I’ve been guilty of analyzing situations and people. In other words, I’ve been guilty of judging – many times over. We’re not born with a judgment button that gets turned out. We learn to judge by observing our family, friends and those around us. What we see on TV probably helps promote it, too.
Sometimes when judgment is passed, humor is found – at someone else’s expense. Other times judgment feeds pride because credit is given to self for knowing better and being better than the next. Judgment can also result in pity or sorrow because the “judge” feels like the other person is missing out on something, being wronged/hurt or too ignorant to even realize what’s going on.
Our judgment is justified because sufficient analysis has been performed; various angles have been considered and scenarios contemplated. Knowledge gained from personal experiences, books and seminars have been applied. Obviously we know better than the person we’re judging – or anyone else for that matter.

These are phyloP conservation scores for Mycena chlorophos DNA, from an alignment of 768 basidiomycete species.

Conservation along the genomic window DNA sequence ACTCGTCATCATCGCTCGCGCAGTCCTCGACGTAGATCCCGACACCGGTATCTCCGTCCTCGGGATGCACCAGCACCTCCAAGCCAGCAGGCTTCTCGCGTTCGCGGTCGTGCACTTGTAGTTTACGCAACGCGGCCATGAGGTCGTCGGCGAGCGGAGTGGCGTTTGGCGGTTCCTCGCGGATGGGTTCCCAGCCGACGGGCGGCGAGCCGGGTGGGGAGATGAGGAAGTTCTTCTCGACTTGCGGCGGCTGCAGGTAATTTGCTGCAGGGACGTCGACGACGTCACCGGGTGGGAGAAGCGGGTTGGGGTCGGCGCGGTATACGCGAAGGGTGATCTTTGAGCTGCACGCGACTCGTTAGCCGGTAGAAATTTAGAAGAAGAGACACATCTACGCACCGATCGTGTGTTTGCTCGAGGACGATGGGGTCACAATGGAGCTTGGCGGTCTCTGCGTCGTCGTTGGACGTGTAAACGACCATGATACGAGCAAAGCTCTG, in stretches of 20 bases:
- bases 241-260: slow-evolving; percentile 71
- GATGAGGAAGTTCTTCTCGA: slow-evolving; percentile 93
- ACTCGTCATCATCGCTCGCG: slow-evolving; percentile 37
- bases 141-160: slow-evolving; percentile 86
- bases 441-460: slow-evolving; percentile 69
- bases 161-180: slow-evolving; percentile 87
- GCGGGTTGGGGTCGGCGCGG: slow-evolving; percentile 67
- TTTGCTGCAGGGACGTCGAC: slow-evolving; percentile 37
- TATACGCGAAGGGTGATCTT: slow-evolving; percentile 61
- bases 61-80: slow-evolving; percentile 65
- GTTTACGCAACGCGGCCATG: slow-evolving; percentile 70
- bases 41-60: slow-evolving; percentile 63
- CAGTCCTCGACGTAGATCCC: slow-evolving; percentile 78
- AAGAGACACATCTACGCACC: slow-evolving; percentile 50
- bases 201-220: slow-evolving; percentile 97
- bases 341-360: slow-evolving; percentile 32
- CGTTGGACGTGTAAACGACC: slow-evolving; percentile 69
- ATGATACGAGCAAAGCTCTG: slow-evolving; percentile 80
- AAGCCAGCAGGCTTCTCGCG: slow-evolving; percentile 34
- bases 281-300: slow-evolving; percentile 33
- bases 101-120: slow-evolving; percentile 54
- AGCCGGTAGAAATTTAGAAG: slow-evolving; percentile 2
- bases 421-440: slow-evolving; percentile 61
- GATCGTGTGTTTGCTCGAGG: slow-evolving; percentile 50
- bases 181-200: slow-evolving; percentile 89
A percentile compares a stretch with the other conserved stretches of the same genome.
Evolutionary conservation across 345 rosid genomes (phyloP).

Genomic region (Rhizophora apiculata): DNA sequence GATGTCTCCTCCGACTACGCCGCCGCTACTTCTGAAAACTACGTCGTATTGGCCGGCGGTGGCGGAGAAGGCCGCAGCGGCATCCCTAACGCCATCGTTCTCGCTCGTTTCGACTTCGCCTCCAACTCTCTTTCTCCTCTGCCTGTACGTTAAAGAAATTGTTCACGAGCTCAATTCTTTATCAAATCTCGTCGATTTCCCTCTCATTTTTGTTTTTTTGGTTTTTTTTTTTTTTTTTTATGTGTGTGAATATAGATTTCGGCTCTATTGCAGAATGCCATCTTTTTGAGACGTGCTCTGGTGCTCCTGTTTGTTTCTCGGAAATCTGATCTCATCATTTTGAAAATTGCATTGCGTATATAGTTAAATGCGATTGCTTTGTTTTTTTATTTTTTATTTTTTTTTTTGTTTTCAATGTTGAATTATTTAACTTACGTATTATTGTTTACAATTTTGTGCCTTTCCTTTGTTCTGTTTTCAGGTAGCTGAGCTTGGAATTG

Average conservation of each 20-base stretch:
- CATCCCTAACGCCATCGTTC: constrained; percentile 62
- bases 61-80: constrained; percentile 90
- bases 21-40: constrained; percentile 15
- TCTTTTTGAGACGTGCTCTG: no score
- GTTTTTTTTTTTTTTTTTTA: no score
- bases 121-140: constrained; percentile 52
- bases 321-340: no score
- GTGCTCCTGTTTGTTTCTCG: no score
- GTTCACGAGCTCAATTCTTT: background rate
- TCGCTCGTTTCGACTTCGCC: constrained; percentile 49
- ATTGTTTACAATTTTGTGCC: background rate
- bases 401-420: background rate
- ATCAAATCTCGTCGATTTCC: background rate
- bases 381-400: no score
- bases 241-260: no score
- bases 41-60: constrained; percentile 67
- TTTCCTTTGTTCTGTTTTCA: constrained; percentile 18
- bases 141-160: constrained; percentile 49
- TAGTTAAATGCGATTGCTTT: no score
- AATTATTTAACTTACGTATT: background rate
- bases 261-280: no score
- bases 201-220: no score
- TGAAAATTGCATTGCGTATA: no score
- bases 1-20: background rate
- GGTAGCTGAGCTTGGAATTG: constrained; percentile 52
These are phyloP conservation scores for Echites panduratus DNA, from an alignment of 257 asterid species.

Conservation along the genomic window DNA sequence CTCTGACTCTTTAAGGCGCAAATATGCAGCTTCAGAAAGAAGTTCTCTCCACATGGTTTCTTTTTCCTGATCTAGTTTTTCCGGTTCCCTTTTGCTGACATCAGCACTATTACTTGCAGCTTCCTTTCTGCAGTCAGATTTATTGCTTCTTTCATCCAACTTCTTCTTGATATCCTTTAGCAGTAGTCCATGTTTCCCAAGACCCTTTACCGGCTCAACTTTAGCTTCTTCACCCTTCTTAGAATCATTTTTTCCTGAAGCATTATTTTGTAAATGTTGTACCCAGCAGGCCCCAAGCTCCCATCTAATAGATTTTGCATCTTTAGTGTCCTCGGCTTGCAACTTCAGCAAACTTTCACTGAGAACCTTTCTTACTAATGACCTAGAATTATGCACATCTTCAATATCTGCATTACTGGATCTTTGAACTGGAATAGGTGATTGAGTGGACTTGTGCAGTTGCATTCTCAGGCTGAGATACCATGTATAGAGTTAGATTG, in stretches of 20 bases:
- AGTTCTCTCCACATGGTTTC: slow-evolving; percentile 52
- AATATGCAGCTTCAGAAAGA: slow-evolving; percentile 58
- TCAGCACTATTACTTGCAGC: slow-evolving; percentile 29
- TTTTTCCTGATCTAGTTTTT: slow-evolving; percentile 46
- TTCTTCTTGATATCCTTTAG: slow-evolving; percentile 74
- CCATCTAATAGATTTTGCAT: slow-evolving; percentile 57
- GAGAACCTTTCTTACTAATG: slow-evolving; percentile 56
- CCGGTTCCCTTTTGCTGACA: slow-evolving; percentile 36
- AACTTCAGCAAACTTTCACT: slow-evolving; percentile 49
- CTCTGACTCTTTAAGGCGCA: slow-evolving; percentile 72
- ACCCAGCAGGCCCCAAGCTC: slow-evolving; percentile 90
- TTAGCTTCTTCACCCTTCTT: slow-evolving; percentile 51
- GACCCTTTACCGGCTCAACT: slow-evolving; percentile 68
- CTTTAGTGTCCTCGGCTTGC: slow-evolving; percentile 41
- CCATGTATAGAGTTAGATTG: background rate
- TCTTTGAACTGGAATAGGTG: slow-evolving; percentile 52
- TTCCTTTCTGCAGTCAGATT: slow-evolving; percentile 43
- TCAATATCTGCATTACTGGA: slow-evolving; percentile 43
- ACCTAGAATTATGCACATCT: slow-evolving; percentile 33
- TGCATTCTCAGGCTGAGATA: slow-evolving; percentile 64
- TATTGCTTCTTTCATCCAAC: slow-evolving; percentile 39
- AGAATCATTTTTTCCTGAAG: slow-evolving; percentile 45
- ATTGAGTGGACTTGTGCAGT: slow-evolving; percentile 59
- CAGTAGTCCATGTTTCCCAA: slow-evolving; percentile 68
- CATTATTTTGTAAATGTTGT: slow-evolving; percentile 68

I know it’s common to judge and have opinions, but I was floored when I heard someone frown upon a friend for electing not to openly share the status of his loved one’s health or his feelings about it. The “judge” was actually upset that he wasn’t looped in about this personal matter and couldn’t seem to grasp that the decision wasn’t personal. His friend was simply dealing with things in the best way he knows how and in a way that allows him to live versus remaining stuck in a rut because he was focused on the circumstance he was faced with.
Hanging out with like-minded people, probably means you’re living in the dark. You may never know you’re guilty of judging and that judging is not okay. It takes a good, hard look in the mirror to recognize that fault – or a really good friend to point it out. One way to tell that you’ve appointed yourself “judge” is to consider what’s coming out of your mouth. If you’re frequently talking about other people and it’s not praise, it’s likely you’ve got judging going on. If you find yourself irritated by other people, look around for the gavel you’ve been wielding.
Words speak life and death.